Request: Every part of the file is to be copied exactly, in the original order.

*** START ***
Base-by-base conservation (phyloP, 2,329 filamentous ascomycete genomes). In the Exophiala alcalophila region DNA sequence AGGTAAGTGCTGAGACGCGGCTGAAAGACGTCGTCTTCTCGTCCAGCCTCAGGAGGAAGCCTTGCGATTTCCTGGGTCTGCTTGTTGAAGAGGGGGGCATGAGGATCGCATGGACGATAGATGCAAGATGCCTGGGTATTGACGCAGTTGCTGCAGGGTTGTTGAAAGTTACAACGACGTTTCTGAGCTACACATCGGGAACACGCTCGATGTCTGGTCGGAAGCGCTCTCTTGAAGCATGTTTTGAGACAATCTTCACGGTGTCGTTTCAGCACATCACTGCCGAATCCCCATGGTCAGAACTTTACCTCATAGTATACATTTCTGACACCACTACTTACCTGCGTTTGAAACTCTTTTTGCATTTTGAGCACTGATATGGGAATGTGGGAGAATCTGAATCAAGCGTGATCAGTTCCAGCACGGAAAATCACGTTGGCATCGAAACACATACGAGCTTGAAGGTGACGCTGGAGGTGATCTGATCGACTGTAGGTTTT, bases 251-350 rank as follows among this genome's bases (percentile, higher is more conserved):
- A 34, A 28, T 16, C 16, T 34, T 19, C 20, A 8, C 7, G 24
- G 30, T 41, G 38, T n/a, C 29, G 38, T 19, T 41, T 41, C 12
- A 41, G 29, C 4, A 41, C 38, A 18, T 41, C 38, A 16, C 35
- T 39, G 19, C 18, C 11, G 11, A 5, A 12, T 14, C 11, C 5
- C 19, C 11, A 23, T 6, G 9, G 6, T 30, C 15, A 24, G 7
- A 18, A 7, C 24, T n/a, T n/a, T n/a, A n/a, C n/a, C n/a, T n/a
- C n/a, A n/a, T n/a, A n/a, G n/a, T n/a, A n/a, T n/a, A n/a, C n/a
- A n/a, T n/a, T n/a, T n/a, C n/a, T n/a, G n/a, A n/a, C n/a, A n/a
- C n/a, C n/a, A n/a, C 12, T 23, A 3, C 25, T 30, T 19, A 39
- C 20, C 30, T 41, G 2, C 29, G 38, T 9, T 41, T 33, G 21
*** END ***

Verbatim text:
Base-by-base conservation (phyloP, 2,329 filamentous ascomycete genomes). In the Exophiala alcalophila region DNA sequence AGGTAAGTGCTGAGACGCGGCTGAAAGACGTCGTCTTCTCGTCCAGCCTCAGGAGGAAGCCTTGCGATTTCCTGGGTCTGCTTGTTGAAGAGGGGGGCATGAGGATCGCATGGACGATAGATGCAAGATGCCTGGGTATTGACGCAGTTGCTGCAGGGTTGTTGAAAGTTACAACGACGTTTCTGAGCTACACATCGGGAACACGCTCGATGTCTGGTCGGAAGCGCTCTCTTGAAGCATGTTTTGAGACAATCTTCACGGTGTCGTTTCAGCACATCACTGCCGAATCCCCATGGTCAGAACTTTACCTCATAGTATACATTTCTGACACCACTACTTACCTGCGTTTGAAACTCTTTTTGCATTTTGAGCACTGATATGGGAATGTGGGAGAATCTGAATCAAGCGTGATCAGTTCCAGCACGGAAAATCACGTTGGCATCGAAACACATACGAGCTTGAAGGTGACGCTGGAGGTGATCTGATCGACTGTAGGTTTT, bases 251-350 rank as follows among this genome's bases (percentile, higher is more conserved):
- A 34, A 28, T 16, C 16, T 34, T 19, C 20, A 8, C 7, G 24
- G 30, T 41, G 38, T n/a, C 29, G 38, T 19, T 41, T 41, C 12
- A 41, G 29, C 4, A 41, C 38, A 18, T 41, C 38, A 16, C 35
- T 39, G 19, C 18, C 11, G 11, A 5, A 12, T 14, C 11, C 5
- C 19, C 11, A 23, T 6, G 9, G 6, T 30, C 15, A 24, G 7
- A 18, A 7, C 24, T n/a, T n/a, T n/a, A n/a, C n/a, C n/a, T n/a
- C n/a, A n/a, T n/a, A n/a, G n/a, T n/a, A n/a, T n/a, A n/a, C n/a
- A n/a, T n/a, T n/a, T n/a, C n/a, T n/a, G n/a, A n/a, C n/a, A n/a
- C n/a, C n/a, A n/a, C 12, T 23, A 3, C 25, T 30, T 19, A 39
- C 20, C 30, T 41, G 2, C 29, G 38, T 9, T 41, T 33, G 21